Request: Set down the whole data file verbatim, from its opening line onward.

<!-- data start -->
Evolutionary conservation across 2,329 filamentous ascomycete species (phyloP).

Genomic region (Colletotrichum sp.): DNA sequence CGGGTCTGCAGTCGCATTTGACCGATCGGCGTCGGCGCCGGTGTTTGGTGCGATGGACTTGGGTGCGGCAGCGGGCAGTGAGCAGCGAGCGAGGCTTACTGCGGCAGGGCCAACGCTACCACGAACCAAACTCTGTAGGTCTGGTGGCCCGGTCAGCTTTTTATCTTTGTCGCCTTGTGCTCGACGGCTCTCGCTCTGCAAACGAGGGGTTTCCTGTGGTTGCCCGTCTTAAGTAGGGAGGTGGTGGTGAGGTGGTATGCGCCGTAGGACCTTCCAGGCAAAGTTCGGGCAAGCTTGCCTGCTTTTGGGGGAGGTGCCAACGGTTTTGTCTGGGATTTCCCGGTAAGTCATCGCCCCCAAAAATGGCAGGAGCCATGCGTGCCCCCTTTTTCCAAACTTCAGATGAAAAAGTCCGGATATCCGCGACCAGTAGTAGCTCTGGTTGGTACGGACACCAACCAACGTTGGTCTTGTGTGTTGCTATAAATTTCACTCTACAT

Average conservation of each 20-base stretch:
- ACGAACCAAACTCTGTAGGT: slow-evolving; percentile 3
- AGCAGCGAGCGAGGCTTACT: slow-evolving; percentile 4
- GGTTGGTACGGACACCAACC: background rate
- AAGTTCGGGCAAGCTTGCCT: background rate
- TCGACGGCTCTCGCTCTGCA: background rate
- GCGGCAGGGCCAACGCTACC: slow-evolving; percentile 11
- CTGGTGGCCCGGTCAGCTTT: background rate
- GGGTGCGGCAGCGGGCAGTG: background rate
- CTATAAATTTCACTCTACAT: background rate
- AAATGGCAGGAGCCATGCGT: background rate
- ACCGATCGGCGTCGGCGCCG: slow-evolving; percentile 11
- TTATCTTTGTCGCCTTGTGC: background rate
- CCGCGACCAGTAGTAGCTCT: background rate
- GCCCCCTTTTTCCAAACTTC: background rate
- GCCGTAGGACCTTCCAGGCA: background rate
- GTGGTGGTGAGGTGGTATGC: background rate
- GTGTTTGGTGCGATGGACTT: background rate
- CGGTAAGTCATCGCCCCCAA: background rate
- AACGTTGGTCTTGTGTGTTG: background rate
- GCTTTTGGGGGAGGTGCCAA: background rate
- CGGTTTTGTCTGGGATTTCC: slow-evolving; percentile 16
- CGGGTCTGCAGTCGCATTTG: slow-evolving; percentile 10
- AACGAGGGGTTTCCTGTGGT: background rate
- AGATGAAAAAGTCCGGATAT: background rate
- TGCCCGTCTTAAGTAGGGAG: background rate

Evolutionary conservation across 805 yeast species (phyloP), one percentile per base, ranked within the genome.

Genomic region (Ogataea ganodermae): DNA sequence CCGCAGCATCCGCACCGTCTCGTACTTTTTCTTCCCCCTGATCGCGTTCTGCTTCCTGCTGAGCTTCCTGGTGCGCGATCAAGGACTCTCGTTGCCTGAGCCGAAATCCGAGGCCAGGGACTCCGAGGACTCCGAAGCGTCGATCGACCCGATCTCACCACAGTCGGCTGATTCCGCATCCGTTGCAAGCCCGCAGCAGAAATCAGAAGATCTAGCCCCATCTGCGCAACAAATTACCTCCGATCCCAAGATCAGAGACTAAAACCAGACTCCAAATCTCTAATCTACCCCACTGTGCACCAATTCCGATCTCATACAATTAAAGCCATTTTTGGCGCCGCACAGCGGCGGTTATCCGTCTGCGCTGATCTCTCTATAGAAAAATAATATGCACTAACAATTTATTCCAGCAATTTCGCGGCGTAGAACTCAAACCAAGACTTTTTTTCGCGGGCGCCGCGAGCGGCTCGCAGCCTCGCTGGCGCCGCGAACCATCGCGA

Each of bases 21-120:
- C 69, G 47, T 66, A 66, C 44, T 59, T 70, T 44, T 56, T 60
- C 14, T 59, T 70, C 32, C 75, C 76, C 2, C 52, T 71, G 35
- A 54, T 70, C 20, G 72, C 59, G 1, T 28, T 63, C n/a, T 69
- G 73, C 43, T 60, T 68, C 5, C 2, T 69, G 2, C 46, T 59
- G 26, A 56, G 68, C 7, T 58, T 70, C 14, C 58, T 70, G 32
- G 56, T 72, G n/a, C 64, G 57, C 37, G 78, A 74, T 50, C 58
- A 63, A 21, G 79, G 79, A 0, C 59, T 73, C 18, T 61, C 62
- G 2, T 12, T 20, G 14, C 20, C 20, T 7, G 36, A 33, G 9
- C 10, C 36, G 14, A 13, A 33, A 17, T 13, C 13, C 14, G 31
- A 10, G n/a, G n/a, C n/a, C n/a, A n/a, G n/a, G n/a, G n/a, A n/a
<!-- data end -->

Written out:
Evolutionary conservation across 2,329 filamentous ascomycete species (phyloP).

Genomic region (Colletotrichum sp.): DNA sequence CGGGTCTGCAGTCGCATTTGACCGATCGGCGTCGGCGCCGGTGTTTGGTGCGATGGACTTGGGTGCGGCAGCGGGCAGTGAGCAGCGAGCGAGGCTTACTGCGGCAGGGCCAACGCTACCACGAACCAAACTCTGTAGGTCTGGTGGCCCGGTCAGCTTTTTATCTTTGTCGCCTTGTGCTCGACGGCTCTCGCTCTGCAAACGAGGGGTTTCCTGTGGTTGCCCGTCTTAAGTAGGGAGGTGGTGGTGAGGTGGTATGCGCCGTAGGACCTTCCAGGCAAAGTTCGGGCAAGCTTGCCTGCTTTTGGGGGAGGTGCCAACGGTTTTGTCTGGGATTTCCCGGTAAGTCATCGCCCCCAAAAATGGCAGGAGCCATGCGTGCCCCCTTTTTCCAAACTTCAGATGAAAAAGTCCGGATATCCGCGACCAGTAGTAGCTCTGGTTGGTACGGACACCAACCAACGTTGGTCTTGTGTGTTGCTATAAATTTCACTCTACAT

Average conservation of each 20-base stretch:
- ACGAACCAAACTCTGTAGGT: slow-evolving; percentile 3
- AGCAGCGAGCGAGGCTTACT: slow-evolving; percentile 4
- GGTTGGTACGGACACCAACC: background rate
- AAGTTCGGGCAAGCTTGCCT: background rate
- TCGACGGCTCTCGCTCTGCA: background rate
- GCGGCAGGGCCAACGCTACC: slow-evolving; percentile 11
- CTGGTGGCCCGGTCAGCTTT: background rate
- GGGTGCGGCAGCGGGCAGTG: background rate
- CTATAAATTTCACTCTACAT: background rate
- AAATGGCAGGAGCCATGCGT: background rate
- ACCGATCGGCGTCGGCGCCG: slow-evolving; percentile 11
- TTATCTTTGTCGCCTTGTGC: background rate
- CCGCGACCAGTAGTAGCTCT: background rate
- GCCCCCTTTTTCCAAACTTC: background rate
- GCCGTAGGACCTTCCAGGCA: background rate
- GTGGTGGTGAGGTGGTATGC: background rate
- GTGTTTGGTGCGATGGACTT: background rate
- CGGTAAGTCATCGCCCCCAA: background rate
- AACGTTGGTCTTGTGTGTTG: background rate
- GCTTTTGGGGGAGGTGCCAA: background rate
- CGGTTTTGTCTGGGATTTCC: slow-evolving; percentile 16
- CGGGTCTGCAGTCGCATTTG: slow-evolving; percentile 10
- AACGAGGGGTTTCCTGTGGT: background rate
- AGATGAAAAAGTCCGGATAT: background rate
- TGCCCGTCTTAAGTAGGGAG: background rate

Evolutionary conservation across 805 yeast species (phyloP), one percentile per base, ranked within the genome.

Genomic region (Ogataea ganodermae): DNA sequence CCGCAGCATCCGCACCGTCTCGTACTTTTTCTTCCCCCTGATCGCGTTCTGCTTCCTGCTGAGCTTCCTGGTGCGCGATCAAGGACTCTCGTTGCCTGAGCCGAAATCCGAGGCCAGGGACTCCGAGGACTCCGAAGCGTCGATCGACCCGATCTCACCACAGTCGGCTGATTCCGCATCCGTTGCAAGCCCGCAGCAGAAATCAGAAGATCTAGCCCCATCTGCGCAACAAATTACCTCCGATCCCAAGATCAGAGACTAAAACCAGACTCCAAATCTCTAATCTACCCCACTGTGCACCAATTCCGATCTCATACAATTAAAGCCATTTTTGGCGCCGCACAGCGGCGGTTATCCGTCTGCGCTGATCTCTCTATAGAAAAATAATATGCACTAACAATTTATTCCAGCAATTTCGCGGCGTAGAACTCAAACCAAGACTTTTTTTCGCGGGCGCCGCGAGCGGCTCGCAGCCTCGCTGGCGCCGCGAACCATCGCGA

Each of bases 21-120:
- C 69, G 47, T 66, A 66, C 44, T 59, T 70, T 44, T 56, T 60
- C 14, T 59, T 70, C 32, C 75, C 76, C 2, C 52, T 71, G 35
- A 54, T 70, C 20, G 72, C 59, G 1, T 28, T 63, C n/a, T 69
- G 73, C 43, T 60, T 68, C 5, C 2, T 69, G 2, C 46, T 59
- G 26, A 56, G 68, C 7, T 58, T 70, C 14, C 58, T 70, G 32
- G 56, T 72, G n/a, C 64, G 57, C 37, G 78, A 74, T 50, C 58
- A 63, A 21, G 79, G 79, A 0, C 59, T 73, C 18, T 61, C 62
- G 2, T 12, T 20, G 14, C 20, C 20, T 7, G 36, A 33, G 9
- C 10, C 36, G 14, A 13, A 33, A 17, T 13, C 13, C 14, G 31
- A 10, G n/a, G n/a, C n/a, C n/a, A n/a, G n/a, G n/a, G n/a, A n/a